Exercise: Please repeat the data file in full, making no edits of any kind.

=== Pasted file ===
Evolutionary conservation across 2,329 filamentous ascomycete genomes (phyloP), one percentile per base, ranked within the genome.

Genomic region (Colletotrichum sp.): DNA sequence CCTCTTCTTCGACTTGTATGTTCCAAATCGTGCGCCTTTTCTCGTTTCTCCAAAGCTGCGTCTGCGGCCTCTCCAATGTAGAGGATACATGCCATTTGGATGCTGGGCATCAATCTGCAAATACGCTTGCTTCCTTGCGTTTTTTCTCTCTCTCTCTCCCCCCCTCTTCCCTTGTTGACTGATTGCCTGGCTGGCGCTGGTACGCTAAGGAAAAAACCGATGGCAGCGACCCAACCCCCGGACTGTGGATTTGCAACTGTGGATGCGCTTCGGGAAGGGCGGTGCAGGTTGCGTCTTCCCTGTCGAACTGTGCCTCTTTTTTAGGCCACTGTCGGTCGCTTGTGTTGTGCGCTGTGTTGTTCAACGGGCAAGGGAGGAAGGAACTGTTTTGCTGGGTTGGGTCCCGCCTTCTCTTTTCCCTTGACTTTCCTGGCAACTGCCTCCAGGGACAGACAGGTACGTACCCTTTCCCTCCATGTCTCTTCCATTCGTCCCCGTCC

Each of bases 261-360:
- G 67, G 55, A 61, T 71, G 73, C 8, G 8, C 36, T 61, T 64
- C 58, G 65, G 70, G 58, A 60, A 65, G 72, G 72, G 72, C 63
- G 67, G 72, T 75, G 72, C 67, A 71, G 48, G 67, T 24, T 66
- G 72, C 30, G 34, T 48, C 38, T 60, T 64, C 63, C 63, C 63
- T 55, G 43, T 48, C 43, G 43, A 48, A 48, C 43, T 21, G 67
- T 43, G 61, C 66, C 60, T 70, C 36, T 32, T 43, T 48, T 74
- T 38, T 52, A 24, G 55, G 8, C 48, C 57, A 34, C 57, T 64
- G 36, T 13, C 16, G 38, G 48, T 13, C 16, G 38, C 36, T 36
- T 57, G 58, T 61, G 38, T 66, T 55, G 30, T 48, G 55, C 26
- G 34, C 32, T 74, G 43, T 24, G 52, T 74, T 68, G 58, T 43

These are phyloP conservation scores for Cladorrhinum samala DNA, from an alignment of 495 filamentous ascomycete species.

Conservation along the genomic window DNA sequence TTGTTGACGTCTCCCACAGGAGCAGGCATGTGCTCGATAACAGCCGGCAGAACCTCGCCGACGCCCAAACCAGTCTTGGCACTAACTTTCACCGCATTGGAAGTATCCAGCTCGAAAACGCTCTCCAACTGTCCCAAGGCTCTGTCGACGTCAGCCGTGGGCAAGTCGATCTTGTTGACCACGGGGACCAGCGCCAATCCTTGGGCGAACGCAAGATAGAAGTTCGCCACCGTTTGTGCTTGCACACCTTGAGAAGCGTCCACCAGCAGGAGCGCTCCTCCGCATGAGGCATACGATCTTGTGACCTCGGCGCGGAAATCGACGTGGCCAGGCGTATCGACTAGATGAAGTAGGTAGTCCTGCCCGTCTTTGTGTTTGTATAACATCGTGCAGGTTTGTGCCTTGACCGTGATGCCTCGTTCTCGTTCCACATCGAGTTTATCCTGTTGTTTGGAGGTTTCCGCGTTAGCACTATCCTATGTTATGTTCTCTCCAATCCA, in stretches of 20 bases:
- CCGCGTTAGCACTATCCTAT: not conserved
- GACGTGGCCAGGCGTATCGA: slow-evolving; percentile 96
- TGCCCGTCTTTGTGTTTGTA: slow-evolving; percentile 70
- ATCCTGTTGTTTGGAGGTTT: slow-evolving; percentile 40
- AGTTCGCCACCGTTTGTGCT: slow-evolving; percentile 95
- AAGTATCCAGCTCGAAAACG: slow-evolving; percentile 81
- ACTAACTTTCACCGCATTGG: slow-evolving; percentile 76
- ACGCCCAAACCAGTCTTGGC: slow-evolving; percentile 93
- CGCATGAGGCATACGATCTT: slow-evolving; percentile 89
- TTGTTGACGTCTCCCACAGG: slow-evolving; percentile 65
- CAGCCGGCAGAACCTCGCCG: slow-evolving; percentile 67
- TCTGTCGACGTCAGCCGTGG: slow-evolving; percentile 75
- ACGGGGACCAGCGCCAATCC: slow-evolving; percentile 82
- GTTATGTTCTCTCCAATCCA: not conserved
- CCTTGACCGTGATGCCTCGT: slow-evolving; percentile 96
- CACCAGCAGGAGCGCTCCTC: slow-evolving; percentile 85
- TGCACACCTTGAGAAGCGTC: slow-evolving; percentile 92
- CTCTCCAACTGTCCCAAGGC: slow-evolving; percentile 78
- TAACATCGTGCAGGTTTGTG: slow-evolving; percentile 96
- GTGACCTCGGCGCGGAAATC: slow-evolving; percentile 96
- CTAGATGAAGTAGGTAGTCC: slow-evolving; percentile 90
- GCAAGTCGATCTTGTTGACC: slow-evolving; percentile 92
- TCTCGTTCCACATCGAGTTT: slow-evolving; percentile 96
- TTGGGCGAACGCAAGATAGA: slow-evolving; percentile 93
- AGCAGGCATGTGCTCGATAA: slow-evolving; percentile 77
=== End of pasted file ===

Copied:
Evolutionary conservation across 2,329 filamentous ascomycete genomes (phyloP), one percentile per base, ranked within the genome.

Genomic region (Colletotrichum sp.): DNA sequence CCTCTTCTTCGACTTGTATGTTCCAAATCGTGCGCCTTTTCTCGTTTCTCCAAAGCTGCGTCTGCGGCCTCTCCAATGTAGAGGATACATGCCATTTGGATGCTGGGCATCAATCTGCAAATACGCTTGCTTCCTTGCGTTTTTTCTCTCTCTCTCTCCCCCCCTCTTCCCTTGTTGACTGATTGCCTGGCTGGCGCTGGTACGCTAAGGAAAAAACCGATGGCAGCGACCCAACCCCCGGACTGTGGATTTGCAACTGTGGATGCGCTTCGGGAAGGGCGGTGCAGGTTGCGTCTTCCCTGTCGAACTGTGCCTCTTTTTTAGGCCACTGTCGGTCGCTTGTGTTGTGCGCTGTGTTGTTCAACGGGCAAGGGAGGAAGGAACTGTTTTGCTGGGTTGGGTCCCGCCTTCTCTTTTCCCTTGACTTTCCTGGCAACTGCCTCCAGGGACAGACAGGTACGTACCCTTTCCCTCCATGTCTCTTCCATTCGTCCCCGTCC

Each of bases 261-360:
- G 67, G 55, A 61, T 71, G 73, C 8, G 8, C 36, T 61, T 64
- C 58, G 65, G 70, G 58, A 60, A 65, G 72, G 72, G 72, C 63
- G 67, G 72, T 75, G 72, C 67, A 71, G 48, G 67, T 24, T 66
- G 72, C 30, G 34, T 48, C 38, T 60, T 64, C 63, C 63, C 63
- T 55, G 43, T 48, C 43, G 43, A 48, A 48, C 43, T 21, G 67
- T 43, G 61, C 66, C 60, T 70, C 36, T 32, T 43, T 48, T 74
- T 38, T 52, A 24, G 55, G 8, C 48, C 57, A 34, C 57, T 64
- G 36, T 13, C 16, G 38, G 48, T 13, C 16, G 38, C 36, T 36
- T 57, G 58, T 61, G 38, T 66, T 55, G 30, T 48, G 55, C 26
- G 34, C 32, T 74, G 43, T 24, G 52, T 74, T 68, G 58, T 43

These are phyloP conservation scores for Cladorrhinum samala DNA, from an alignment of 495 filamentous ascomycete species.

Conservation along the genomic window DNA sequence TTGTTGACGTCTCCCACAGGAGCAGGCATGTGCTCGATAACAGCCGGCAGAACCTCGCCGACGCCCAAACCAGTCTTGGCACTAACTTTCACCGCATTGGAAGTATCCAGCTCGAAAACGCTCTCCAACTGTCCCAAGGCTCTGTCGACGTCAGCCGTGGGCAAGTCGATCTTGTTGACCACGGGGACCAGCGCCAATCCTTGGGCGAACGCAAGATAGAAGTTCGCCACCGTTTGTGCTTGCACACCTTGAGAAGCGTCCACCAGCAGGAGCGCTCCTCCGCATGAGGCATACGATCTTGTGACCTCGGCGCGGAAATCGACGTGGCCAGGCGTATCGACTAGATGAAGTAGGTAGTCCTGCCCGTCTTTGTGTTTGTATAACATCGTGCAGGTTTGTGCCTTGACCGTGATGCCTCGTTCTCGTTCCACATCGAGTTTATCCTGTTGTTTGGAGGTTTCCGCGTTAGCACTATCCTATGTTATGTTCTCTCCAATCCA, in stretches of 20 bases:
- CCGCGTTAGCACTATCCTAT: not conserved
- GACGTGGCCAGGCGTATCGA: slow-evolving; percentile 96
- TGCCCGTCTTTGTGTTTGTA: slow-evolving; percentile 70
- ATCCTGTTGTTTGGAGGTTT: slow-evolving; percentile 40
- AGTTCGCCACCGTTTGTGCT: slow-evolving; percentile 95
- AAGTATCCAGCTCGAAAACG: slow-evolving; percentile 81
- ACTAACTTTCACCGCATTGG: slow-evolving; percentile 76
- ACGCCCAAACCAGTCTTGGC: slow-evolving; percentile 93
- CGCATGAGGCATACGATCTT: slow-evolving; percentile 89
- TTGTTGACGTCTCCCACAGG: slow-evolving; percentile 65
- CAGCCGGCAGAACCTCGCCG: slow-evolving; percentile 67
- TCTGTCGACGTCAGCCGTGG: slow-evolving; percentile 75
- ACGGGGACCAGCGCCAATCC: slow-evolving; percentile 82
- GTTATGTTCTCTCCAATCCA: not conserved
- CCTTGACCGTGATGCCTCGT: slow-evolving; percentile 96
- CACCAGCAGGAGCGCTCCTC: slow-evolving; percentile 85
- TGCACACCTTGAGAAGCGTC: slow-evolving; percentile 92
- CTCTCCAACTGTCCCAAGGC: slow-evolving; percentile 78
- TAACATCGTGCAGGTTTGTG: slow-evolving; percentile 96
- GTGACCTCGGCGCGGAAATC: slow-evolving; percentile 96
- CTAGATGAAGTAGGTAGTCC: slow-evolving; percentile 90
- GCAAGTCGATCTTGTTGACC: slow-evolving; percentile 92
- TCTCGTTCCACATCGAGTTT: slow-evolving; percentile 96
- TTGGGCGAACGCAAGATAGA: slow-evolving; percentile 93
- AGCAGGCATGTGCTCGATAA: slow-evolving; percentile 77